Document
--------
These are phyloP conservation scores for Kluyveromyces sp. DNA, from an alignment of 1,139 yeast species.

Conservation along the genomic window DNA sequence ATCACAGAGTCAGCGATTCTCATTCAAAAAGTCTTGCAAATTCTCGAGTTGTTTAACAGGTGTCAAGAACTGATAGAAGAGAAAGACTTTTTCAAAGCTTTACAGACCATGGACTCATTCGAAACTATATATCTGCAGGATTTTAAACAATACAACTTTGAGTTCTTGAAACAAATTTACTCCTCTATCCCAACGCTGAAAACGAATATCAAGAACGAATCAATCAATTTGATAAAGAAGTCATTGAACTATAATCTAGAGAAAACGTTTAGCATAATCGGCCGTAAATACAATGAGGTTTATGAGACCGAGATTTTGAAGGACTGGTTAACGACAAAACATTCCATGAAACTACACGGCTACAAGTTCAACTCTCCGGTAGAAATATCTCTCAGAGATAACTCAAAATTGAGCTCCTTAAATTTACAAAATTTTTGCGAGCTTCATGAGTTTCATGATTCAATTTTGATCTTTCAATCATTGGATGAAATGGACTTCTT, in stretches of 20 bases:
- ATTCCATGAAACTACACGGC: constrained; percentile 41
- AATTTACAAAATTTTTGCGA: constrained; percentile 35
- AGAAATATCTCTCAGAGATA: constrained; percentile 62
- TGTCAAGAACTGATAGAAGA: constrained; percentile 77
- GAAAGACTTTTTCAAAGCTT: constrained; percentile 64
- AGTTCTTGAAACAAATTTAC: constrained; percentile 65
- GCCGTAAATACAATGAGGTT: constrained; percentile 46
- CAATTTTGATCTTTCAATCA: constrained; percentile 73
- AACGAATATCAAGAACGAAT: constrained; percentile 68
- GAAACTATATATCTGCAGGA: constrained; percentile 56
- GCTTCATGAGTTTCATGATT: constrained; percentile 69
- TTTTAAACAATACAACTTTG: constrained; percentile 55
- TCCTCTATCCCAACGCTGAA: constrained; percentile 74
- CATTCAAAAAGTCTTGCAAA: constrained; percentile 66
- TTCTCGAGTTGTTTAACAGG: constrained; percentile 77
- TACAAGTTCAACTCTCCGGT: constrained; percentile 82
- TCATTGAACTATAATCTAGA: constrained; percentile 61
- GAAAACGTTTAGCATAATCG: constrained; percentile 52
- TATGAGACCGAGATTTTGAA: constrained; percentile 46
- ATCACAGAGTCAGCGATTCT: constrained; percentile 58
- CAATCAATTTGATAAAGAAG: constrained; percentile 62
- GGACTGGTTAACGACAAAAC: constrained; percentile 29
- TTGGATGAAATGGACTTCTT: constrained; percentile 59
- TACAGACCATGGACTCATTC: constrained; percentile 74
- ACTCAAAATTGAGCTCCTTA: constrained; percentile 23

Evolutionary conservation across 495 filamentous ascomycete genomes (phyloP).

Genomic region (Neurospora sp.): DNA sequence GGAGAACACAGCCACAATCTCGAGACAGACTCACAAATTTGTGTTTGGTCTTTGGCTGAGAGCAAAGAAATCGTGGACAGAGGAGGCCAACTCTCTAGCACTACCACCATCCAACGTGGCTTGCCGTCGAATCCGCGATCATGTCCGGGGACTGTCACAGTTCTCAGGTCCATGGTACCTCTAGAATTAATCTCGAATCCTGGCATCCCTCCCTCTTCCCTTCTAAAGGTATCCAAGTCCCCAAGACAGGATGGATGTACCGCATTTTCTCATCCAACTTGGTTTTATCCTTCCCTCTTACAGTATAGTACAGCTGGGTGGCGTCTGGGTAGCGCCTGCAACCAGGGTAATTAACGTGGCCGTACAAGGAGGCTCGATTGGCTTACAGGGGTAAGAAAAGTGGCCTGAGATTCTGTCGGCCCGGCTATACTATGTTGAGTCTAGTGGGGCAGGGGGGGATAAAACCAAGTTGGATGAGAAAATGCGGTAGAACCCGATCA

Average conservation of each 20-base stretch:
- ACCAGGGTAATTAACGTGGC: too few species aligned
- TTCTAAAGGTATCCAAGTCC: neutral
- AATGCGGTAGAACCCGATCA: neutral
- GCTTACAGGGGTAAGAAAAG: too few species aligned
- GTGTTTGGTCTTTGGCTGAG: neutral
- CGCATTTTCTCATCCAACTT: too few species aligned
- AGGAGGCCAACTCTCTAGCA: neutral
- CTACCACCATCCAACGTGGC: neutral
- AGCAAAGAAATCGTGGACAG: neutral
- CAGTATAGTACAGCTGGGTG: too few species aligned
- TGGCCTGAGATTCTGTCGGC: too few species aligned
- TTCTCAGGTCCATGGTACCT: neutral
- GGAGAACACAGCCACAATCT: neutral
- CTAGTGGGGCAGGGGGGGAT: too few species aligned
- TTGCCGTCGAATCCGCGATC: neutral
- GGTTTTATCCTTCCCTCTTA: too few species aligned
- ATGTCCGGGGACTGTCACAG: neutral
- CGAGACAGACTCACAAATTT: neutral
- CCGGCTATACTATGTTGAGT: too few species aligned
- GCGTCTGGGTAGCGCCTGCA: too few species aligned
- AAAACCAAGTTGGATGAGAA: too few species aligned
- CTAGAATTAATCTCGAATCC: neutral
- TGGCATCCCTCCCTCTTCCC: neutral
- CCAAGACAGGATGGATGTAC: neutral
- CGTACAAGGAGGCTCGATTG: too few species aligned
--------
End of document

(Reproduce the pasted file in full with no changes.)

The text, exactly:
These are phyloP conservation scores for Kluyveromyces sp. DNA, from an alignment of 1,139 yeast species.

Conservation along the genomic window DNA sequence ATCACAGAGTCAGCGATTCTCATTCAAAAAGTCTTGCAAATTCTCGAGTTGTTTAACAGGTGTCAAGAACTGATAGAAGAGAAAGACTTTTTCAAAGCTTTACAGACCATGGACTCATTCGAAACTATATATCTGCAGGATTTTAAACAATACAACTTTGAGTTCTTGAAACAAATTTACTCCTCTATCCCAACGCTGAAAACGAATATCAAGAACGAATCAATCAATTTGATAAAGAAGTCATTGAACTATAATCTAGAGAAAACGTTTAGCATAATCGGCCGTAAATACAATGAGGTTTATGAGACCGAGATTTTGAAGGACTGGTTAACGACAAAACATTCCATGAAACTACACGGCTACAAGTTCAACTCTCCGGTAGAAATATCTCTCAGAGATAACTCAAAATTGAGCTCCTTAAATTTACAAAATTTTTGCGAGCTTCATGAGTTTCATGATTCAATTTTGATCTTTCAATCATTGGATGAAATGGACTTCTT, in stretches of 20 bases:
- ATTCCATGAAACTACACGGC: constrained; percentile 41
- AATTTACAAAATTTTTGCGA: constrained; percentile 35
- AGAAATATCTCTCAGAGATA: constrained; percentile 62
- TGTCAAGAACTGATAGAAGA: constrained; percentile 77
- GAAAGACTTTTTCAAAGCTT: constrained; percentile 64
- AGTTCTTGAAACAAATTTAC: constrained; percentile 65
- GCCGTAAATACAATGAGGTT: constrained; percentile 46
- CAATTTTGATCTTTCAATCA: constrained; percentile 73
- AACGAATATCAAGAACGAAT: constrained; percentile 68
- GAAACTATATATCTGCAGGA: constrained; percentile 56
- GCTTCATGAGTTTCATGATT: constrained; percentile 69
- TTTTAAACAATACAACTTTG: constrained; percentile 55
- TCCTCTATCCCAACGCTGAA: constrained; percentile 74
- CATTCAAAAAGTCTTGCAAA: constrained; percentile 66
- TTCTCGAGTTGTTTAACAGG: constrained; percentile 77
- TACAAGTTCAACTCTCCGGT: constrained; percentile 82
- TCATTGAACTATAATCTAGA: constrained; percentile 61
- GAAAACGTTTAGCATAATCG: constrained; percentile 52
- TATGAGACCGAGATTTTGAA: constrained; percentile 46
- ATCACAGAGTCAGCGATTCT: constrained; percentile 58
- CAATCAATTTGATAAAGAAG: constrained; percentile 62
- GGACTGGTTAACGACAAAAC: constrained; percentile 29
- TTGGATGAAATGGACTTCTT: constrained; percentile 59
- TACAGACCATGGACTCATTC: constrained; percentile 74
- ACTCAAAATTGAGCTCCTTA: constrained; percentile 23

Evolutionary conservation across 495 filamentous ascomycete genomes (phyloP).

Genomic region (Neurospora sp.): DNA sequence GGAGAACACAGCCACAATCTCGAGACAGACTCACAAATTTGTGTTTGGTCTTTGGCTGAGAGCAAAGAAATCGTGGACAGAGGAGGCCAACTCTCTAGCACTACCACCATCCAACGTGGCTTGCCGTCGAATCCGCGATCATGTCCGGGGACTGTCACAGTTCTCAGGTCCATGGTACCTCTAGAATTAATCTCGAATCCTGGCATCCCTCCCTCTTCCCTTCTAAAGGTATCCAAGTCCCCAAGACAGGATGGATGTACCGCATTTTCTCATCCAACTTGGTTTTATCCTTCCCTCTTACAGTATAGTACAGCTGGGTGGCGTCTGGGTAGCGCCTGCAACCAGGGTAATTAACGTGGCCGTACAAGGAGGCTCGATTGGCTTACAGGGGTAAGAAAAGTGGCCTGAGATTCTGTCGGCCCGGCTATACTATGTTGAGTCTAGTGGGGCAGGGGGGGATAAAACCAAGTTGGATGAGAAAATGCGGTAGAACCCGATCA

Average conservation of each 20-base stretch:
- ACCAGGGTAATTAACGTGGC: too few species aligned
- TTCTAAAGGTATCCAAGTCC: neutral
- AATGCGGTAGAACCCGATCA: neutral
- GCTTACAGGGGTAAGAAAAG: too few species aligned
- GTGTTTGGTCTTTGGCTGAG: neutral
- CGCATTTTCTCATCCAACTT: too few species aligned
- AGGAGGCCAACTCTCTAGCA: neutral
- CTACCACCATCCAACGTGGC: neutral
- AGCAAAGAAATCGTGGACAG: neutral
- CAGTATAGTACAGCTGGGTG: too few species aligned
- TGGCCTGAGATTCTGTCGGC: too few species aligned
- TTCTCAGGTCCATGGTACCT: neutral
- GGAGAACACAGCCACAATCT: neutral
- CTAGTGGGGCAGGGGGGGAT: too few species aligned
- TTGCCGTCGAATCCGCGATC: neutral
- GGTTTTATCCTTCCCTCTTA: too few species aligned
- ATGTCCGGGGACTGTCACAG: neutral
- CGAGACAGACTCACAAATTT: neutral
- CCGGCTATACTATGTTGAGT: too few species aligned
- GCGTCTGGGTAGCGCCTGCA: too few species aligned
- AAAACCAAGTTGGATGAGAA: too few species aligned
- CTAGAATTAATCTCGAATCC: neutral
- TGGCATCCCTCCCTCTTCCC: neutral
- CCAAGACAGGATGGATGTAC: neutral
- CGTACAAGGAGGCTCGATTG: too few species aligned